At the conference, Allied leaders reaffirmed their previous commitment to the expulsion of the German population from Poland, Czechoslovakia and Hungary; governments in these countries had already implemented. Potsdam`s three allies were convinced that the transfer of this German population should be completed as soon as possible. They stressed that transfers should be carried out in an orderly and humane manner. In the long run up to two million German civilians were killed in forced displacement. [Citation required] Remember, you still have to learn what was decided (or was not decided!) After the war, “Germany as a whole” would consist exclusively of aggregate zones of the affected areas of occupation. All the former German territories east of the Oder-Neisse line were excluded from the Soviet zone of occupation, so they were excluded from “Germany as a whole”. One of the most controversial topics of the Potsdam conference was the revision of the German-Soviet-Polish borders and the expulsion of millions of Germans from the disputed territories. In exchange for the territory it lost after the rebalancing of the Soviet-Polish border to the Soviet Union, Poland received much of German territory and began deporting German residents from the territories concerned, as well as other nations that held large German minorities. The Negotiators in Potsdam were well aware of the situation and, although the British and Americans feared that a mass exodus of Germans to Western areas of occupation would destabilize them, they merely stated that “all transfers that take place should be done in an orderly and humane manner” and asked the Poles, Czechs and Hungary to temporarily suspend the additional deportations. The Yalta conference granted France an area of occupation within Germany.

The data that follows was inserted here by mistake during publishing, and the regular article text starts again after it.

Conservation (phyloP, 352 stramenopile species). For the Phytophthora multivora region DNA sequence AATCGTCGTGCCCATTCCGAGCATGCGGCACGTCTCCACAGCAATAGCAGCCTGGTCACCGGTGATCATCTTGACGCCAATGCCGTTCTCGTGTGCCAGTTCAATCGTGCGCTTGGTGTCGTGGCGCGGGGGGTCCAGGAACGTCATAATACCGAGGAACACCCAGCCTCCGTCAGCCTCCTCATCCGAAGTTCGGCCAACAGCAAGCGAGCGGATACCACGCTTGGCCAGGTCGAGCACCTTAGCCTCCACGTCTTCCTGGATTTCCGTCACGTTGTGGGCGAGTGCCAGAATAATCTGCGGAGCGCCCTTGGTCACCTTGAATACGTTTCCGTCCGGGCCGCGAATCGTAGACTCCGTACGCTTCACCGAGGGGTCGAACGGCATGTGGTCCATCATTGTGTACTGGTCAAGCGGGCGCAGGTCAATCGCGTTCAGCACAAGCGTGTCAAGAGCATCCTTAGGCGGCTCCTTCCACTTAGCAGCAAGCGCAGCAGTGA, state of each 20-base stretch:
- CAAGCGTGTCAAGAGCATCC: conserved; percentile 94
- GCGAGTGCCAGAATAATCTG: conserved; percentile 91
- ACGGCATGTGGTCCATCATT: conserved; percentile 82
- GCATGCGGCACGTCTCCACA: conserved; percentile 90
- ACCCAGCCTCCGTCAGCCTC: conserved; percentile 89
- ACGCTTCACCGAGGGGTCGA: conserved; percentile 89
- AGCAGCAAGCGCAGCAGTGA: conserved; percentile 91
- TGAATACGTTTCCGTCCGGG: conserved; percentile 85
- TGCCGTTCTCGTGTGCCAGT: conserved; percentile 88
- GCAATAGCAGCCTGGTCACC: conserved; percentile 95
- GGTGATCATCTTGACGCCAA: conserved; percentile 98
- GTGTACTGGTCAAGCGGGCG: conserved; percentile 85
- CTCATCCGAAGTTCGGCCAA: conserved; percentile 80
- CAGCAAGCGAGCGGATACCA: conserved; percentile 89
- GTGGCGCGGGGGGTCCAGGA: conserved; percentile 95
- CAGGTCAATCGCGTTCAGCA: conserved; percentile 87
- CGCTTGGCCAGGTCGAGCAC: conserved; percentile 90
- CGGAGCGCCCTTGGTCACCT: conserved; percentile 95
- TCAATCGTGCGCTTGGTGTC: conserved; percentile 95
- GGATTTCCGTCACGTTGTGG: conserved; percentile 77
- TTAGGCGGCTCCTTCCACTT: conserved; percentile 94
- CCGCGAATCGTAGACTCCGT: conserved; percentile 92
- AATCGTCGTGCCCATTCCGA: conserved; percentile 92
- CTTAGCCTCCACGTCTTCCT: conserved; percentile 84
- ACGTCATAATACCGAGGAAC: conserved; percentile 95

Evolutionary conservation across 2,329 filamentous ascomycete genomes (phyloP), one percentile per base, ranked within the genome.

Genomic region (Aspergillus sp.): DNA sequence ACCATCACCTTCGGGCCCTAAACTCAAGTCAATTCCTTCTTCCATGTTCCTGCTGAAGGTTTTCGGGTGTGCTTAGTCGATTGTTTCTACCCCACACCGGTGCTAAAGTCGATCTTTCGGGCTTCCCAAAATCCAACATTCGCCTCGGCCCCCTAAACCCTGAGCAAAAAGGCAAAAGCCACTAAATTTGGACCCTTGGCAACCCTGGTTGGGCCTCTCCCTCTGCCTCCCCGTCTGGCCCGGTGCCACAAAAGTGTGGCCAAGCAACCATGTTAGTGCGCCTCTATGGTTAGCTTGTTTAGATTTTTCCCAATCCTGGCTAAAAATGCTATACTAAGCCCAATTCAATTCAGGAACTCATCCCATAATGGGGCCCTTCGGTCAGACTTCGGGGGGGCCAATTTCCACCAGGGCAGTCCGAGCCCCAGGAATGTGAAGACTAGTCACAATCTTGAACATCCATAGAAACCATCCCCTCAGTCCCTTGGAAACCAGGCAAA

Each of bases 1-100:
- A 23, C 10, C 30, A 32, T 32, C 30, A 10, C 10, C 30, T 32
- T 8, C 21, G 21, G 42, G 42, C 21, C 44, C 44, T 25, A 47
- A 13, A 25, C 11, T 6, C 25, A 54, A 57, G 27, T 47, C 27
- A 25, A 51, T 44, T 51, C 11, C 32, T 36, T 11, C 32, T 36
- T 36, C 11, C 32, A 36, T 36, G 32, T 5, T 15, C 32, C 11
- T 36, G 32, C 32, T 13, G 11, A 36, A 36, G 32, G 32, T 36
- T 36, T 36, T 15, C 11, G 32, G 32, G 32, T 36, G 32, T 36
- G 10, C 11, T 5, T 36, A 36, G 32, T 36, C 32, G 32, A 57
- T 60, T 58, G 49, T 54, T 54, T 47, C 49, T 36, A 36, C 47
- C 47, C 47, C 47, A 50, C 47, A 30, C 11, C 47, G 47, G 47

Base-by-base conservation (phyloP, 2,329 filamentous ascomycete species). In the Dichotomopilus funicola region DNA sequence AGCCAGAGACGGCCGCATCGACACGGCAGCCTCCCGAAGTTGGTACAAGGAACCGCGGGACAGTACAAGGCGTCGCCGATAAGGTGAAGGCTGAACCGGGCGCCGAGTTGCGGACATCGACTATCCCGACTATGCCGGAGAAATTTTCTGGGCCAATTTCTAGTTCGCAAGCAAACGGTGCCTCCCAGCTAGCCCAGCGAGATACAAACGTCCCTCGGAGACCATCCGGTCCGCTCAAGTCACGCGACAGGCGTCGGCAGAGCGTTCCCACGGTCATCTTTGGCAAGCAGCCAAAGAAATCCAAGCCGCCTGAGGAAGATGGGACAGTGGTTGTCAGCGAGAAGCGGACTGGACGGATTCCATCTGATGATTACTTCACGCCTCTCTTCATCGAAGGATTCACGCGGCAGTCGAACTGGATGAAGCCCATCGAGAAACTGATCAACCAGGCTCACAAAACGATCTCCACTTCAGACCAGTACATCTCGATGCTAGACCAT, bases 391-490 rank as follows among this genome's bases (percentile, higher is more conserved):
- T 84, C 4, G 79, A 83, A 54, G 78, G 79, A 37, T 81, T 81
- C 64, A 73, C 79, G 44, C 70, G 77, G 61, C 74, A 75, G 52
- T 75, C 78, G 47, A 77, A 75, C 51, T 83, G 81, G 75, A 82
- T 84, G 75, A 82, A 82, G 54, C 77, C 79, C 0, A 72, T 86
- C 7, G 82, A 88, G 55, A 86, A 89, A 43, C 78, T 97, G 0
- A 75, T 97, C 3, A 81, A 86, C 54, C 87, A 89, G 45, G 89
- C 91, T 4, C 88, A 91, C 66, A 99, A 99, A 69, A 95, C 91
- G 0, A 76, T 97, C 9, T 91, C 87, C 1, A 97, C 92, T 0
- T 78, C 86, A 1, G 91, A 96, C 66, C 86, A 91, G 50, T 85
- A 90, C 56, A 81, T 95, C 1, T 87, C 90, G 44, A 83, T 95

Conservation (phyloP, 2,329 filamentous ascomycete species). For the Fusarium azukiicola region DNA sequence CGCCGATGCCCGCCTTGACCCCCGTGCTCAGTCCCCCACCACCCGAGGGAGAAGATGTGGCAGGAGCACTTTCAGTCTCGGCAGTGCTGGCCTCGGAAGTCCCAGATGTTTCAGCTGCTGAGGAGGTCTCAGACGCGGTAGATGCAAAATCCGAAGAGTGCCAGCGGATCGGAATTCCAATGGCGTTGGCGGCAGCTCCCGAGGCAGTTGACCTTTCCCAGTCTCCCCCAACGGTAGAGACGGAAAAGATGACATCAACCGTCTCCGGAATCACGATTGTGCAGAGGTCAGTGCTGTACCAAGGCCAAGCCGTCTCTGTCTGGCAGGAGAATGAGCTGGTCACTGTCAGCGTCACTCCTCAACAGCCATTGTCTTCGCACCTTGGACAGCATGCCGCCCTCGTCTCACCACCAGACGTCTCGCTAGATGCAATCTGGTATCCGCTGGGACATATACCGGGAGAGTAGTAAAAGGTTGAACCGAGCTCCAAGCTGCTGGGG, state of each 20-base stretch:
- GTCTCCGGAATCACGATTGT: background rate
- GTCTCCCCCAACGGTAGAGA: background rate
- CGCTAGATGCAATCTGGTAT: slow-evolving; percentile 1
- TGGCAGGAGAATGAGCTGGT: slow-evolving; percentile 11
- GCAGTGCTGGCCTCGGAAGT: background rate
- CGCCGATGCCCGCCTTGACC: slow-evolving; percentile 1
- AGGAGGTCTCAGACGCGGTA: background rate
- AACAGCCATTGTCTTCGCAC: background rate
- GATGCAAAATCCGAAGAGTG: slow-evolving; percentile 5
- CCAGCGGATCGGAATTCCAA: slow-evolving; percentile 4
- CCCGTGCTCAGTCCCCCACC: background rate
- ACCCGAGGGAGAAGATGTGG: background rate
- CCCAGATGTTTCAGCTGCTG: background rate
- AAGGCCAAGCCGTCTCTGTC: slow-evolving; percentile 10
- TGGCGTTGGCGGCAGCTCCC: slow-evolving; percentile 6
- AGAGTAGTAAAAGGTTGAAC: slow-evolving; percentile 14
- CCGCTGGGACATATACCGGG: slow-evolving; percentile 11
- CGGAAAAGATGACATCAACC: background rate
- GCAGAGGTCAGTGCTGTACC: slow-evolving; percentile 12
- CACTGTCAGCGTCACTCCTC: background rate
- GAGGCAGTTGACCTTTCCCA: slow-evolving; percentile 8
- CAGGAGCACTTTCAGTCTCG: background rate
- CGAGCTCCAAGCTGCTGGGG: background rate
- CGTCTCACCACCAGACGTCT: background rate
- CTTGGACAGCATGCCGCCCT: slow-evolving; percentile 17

France participated in the Berlin Declaration and is expected to be a member of the Allied Control Council on an equal footing. However, at the request of the Americans, Charles de Gaulle was not invited to Potsdam, as he had been denied representation in Yalta. The little diplomatic thing was for him a cause of deep and persistent resentment.  The reasons for this omission were the long-standing personal antagonism between Roosevelt and de Gaulle, the continuing quarrels over the French and American zones of occupation, and the expected conflicts of interest over French Indochina.  It also reflected the British and American judgment that the French objectives on many of the conference agenda were probably at odds with the agreed Anglo-American objectives.  The protocols of the Potsdam Conference suggested continued harmony between the Allies, but the deeply contradictory objectives of Western democracies on the one hand and the Soviet Union on the other, meant that Potsdam became the last Allied conference.